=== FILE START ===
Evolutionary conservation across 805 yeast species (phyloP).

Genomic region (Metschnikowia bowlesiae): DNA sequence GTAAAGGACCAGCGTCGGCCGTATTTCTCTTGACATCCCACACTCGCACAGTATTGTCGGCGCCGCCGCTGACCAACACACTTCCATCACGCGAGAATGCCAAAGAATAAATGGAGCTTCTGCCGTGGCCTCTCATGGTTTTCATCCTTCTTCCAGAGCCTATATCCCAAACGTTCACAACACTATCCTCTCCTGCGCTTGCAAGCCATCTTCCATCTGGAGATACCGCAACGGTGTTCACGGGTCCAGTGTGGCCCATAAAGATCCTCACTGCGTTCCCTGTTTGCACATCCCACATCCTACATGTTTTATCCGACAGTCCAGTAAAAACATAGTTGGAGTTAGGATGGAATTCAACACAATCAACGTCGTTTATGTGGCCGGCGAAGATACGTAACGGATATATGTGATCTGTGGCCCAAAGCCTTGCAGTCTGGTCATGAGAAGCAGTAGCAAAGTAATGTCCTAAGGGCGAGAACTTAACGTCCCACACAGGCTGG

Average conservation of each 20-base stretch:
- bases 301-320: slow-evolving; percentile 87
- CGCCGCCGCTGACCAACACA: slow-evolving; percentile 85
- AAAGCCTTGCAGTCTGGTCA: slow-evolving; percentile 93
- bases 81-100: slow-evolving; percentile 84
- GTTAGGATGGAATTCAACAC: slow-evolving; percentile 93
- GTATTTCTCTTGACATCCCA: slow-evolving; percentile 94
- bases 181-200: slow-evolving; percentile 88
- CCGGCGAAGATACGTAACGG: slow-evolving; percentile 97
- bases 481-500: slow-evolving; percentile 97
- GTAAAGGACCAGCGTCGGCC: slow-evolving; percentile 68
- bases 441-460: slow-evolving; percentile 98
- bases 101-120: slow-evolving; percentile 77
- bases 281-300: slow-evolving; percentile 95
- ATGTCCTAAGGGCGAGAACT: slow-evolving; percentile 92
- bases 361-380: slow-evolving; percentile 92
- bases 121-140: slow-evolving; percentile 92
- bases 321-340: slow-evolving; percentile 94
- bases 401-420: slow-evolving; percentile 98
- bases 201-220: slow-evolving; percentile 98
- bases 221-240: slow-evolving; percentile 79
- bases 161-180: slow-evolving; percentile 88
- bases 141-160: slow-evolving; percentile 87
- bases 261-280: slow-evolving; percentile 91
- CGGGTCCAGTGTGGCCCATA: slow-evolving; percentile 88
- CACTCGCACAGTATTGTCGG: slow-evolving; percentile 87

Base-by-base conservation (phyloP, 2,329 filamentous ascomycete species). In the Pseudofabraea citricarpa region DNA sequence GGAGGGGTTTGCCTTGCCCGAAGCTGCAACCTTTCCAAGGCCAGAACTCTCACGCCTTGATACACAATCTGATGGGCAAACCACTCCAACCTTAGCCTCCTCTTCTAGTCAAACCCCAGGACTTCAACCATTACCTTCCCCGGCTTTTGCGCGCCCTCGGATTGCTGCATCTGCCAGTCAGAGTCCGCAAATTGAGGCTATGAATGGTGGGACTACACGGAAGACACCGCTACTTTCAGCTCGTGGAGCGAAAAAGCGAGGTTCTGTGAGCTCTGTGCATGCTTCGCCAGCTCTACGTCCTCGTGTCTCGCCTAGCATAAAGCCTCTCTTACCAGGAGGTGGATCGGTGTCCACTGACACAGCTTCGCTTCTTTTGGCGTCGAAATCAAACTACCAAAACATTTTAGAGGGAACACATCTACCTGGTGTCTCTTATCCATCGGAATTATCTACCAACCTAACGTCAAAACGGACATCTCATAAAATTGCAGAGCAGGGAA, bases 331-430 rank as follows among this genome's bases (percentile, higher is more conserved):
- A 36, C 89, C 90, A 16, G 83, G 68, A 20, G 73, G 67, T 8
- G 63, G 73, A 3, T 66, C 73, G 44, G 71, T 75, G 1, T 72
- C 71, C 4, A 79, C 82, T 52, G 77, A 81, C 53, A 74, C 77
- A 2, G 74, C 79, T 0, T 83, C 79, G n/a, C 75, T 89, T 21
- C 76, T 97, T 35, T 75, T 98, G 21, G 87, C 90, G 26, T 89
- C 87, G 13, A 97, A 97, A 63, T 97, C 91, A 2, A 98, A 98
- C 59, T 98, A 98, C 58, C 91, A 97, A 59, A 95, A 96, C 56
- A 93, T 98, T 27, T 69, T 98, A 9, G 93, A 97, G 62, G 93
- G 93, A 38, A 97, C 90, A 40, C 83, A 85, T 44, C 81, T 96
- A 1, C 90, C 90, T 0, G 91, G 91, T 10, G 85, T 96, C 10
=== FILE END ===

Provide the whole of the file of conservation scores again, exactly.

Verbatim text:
Evolutionary conservation across 805 yeast species (phyloP).

Genomic region (Metschnikowia bowlesiae): DNA sequence GTAAAGGACCAGCGTCGGCCGTATTTCTCTTGACATCCCACACTCGCACAGTATTGTCGGCGCCGCCGCTGACCAACACACTTCCATCACGCGAGAATGCCAAAGAATAAATGGAGCTTCTGCCGTGGCCTCTCATGGTTTTCATCCTTCTTCCAGAGCCTATATCCCAAACGTTCACAACACTATCCTCTCCTGCGCTTGCAAGCCATCTTCCATCTGGAGATACCGCAACGGTGTTCACGGGTCCAGTGTGGCCCATAAAGATCCTCACTGCGTTCCCTGTTTGCACATCCCACATCCTACATGTTTTATCCGACAGTCCAGTAAAAACATAGTTGGAGTTAGGATGGAATTCAACACAATCAACGTCGTTTATGTGGCCGGCGAAGATACGTAACGGATATATGTGATCTGTGGCCCAAAGCCTTGCAGTCTGGTCATGAGAAGCAGTAGCAAAGTAATGTCCTAAGGGCGAGAACTTAACGTCCCACACAGGCTGG

Average conservation of each 20-base stretch:
- bases 301-320: slow-evolving; percentile 87
- CGCCGCCGCTGACCAACACA: slow-evolving; percentile 85
- AAAGCCTTGCAGTCTGGTCA: slow-evolving; percentile 93
- bases 81-100: slow-evolving; percentile 84
- GTTAGGATGGAATTCAACAC: slow-evolving; percentile 93
- GTATTTCTCTTGACATCCCA: slow-evolving; percentile 94
- bases 181-200: slow-evolving; percentile 88
- CCGGCGAAGATACGTAACGG: slow-evolving; percentile 97
- bases 481-500: slow-evolving; percentile 97
- GTAAAGGACCAGCGTCGGCC: slow-evolving; percentile 68
- bases 441-460: slow-evolving; percentile 98
- bases 101-120: slow-evolving; percentile 77
- bases 281-300: slow-evolving; percentile 95
- ATGTCCTAAGGGCGAGAACT: slow-evolving; percentile 92
- bases 361-380: slow-evolving; percentile 92
- bases 121-140: slow-evolving; percentile 92
- bases 321-340: slow-evolving; percentile 94
- bases 401-420: slow-evolving; percentile 98
- bases 201-220: slow-evolving; percentile 98
- bases 221-240: slow-evolving; percentile 79
- bases 161-180: slow-evolving; percentile 88
- bases 141-160: slow-evolving; percentile 87
- bases 261-280: slow-evolving; percentile 91
- CGGGTCCAGTGTGGCCCATA: slow-evolving; percentile 88
- CACTCGCACAGTATTGTCGG: slow-evolving; percentile 87

Base-by-base conservation (phyloP, 2,329 filamentous ascomycete species). In the Pseudofabraea citricarpa region DNA sequence GGAGGGGTTTGCCTTGCCCGAAGCTGCAACCTTTCCAAGGCCAGAACTCTCACGCCTTGATACACAATCTGATGGGCAAACCACTCCAACCTTAGCCTCCTCTTCTAGTCAAACCCCAGGACTTCAACCATTACCTTCCCCGGCTTTTGCGCGCCCTCGGATTGCTGCATCTGCCAGTCAGAGTCCGCAAATTGAGGCTATGAATGGTGGGACTACACGGAAGACACCGCTACTTTCAGCTCGTGGAGCGAAAAAGCGAGGTTCTGTGAGCTCTGTGCATGCTTCGCCAGCTCTACGTCCTCGTGTCTCGCCTAGCATAAAGCCTCTCTTACCAGGAGGTGGATCGGTGTCCACTGACACAGCTTCGCTTCTTTTGGCGTCGAAATCAAACTACCAAAACATTTTAGAGGGAACACATCTACCTGGTGTCTCTTATCCATCGGAATTATCTACCAACCTAACGTCAAAACGGACATCTCATAAAATTGCAGAGCAGGGAA, bases 331-430 rank as follows among this genome's bases (percentile, higher is more conserved):
- A 36, C 89, C 90, A 16, G 83, G 68, A 20, G 73, G 67, T 8
- G 63, G 73, A 3, T 66, C 73, G 44, G 71, T 75, G 1, T 72
- C 71, C 4, A 79, C 82, T 52, G 77, A 81, C 53, A 74, C 77
- A 2, G 74, C 79, T 0, T 83, C 79, G n/a, C 75, T 89, T 21
- C 76, T 97, T 35, T 75, T 98, G 21, G 87, C 90, G 26, T 89
- C 87, G 13, A 97, A 97, A 63, T 97, C 91, A 2, A 98, A 98
- C 59, T 98, A 98, C 58, C 91, A 97, A 59, A 95, A 96, C 56
- A 93, T 98, T 27, T 69, T 98, A 9, G 93, A 97, G 62, G 93
- G 93, A 38, A 97, C 90, A 40, C 83, A 85, T 44, C 81, T 96
- A 1, C 90, C 90, T 0, G 91, G 91, T 10, G 85, T 96, C 10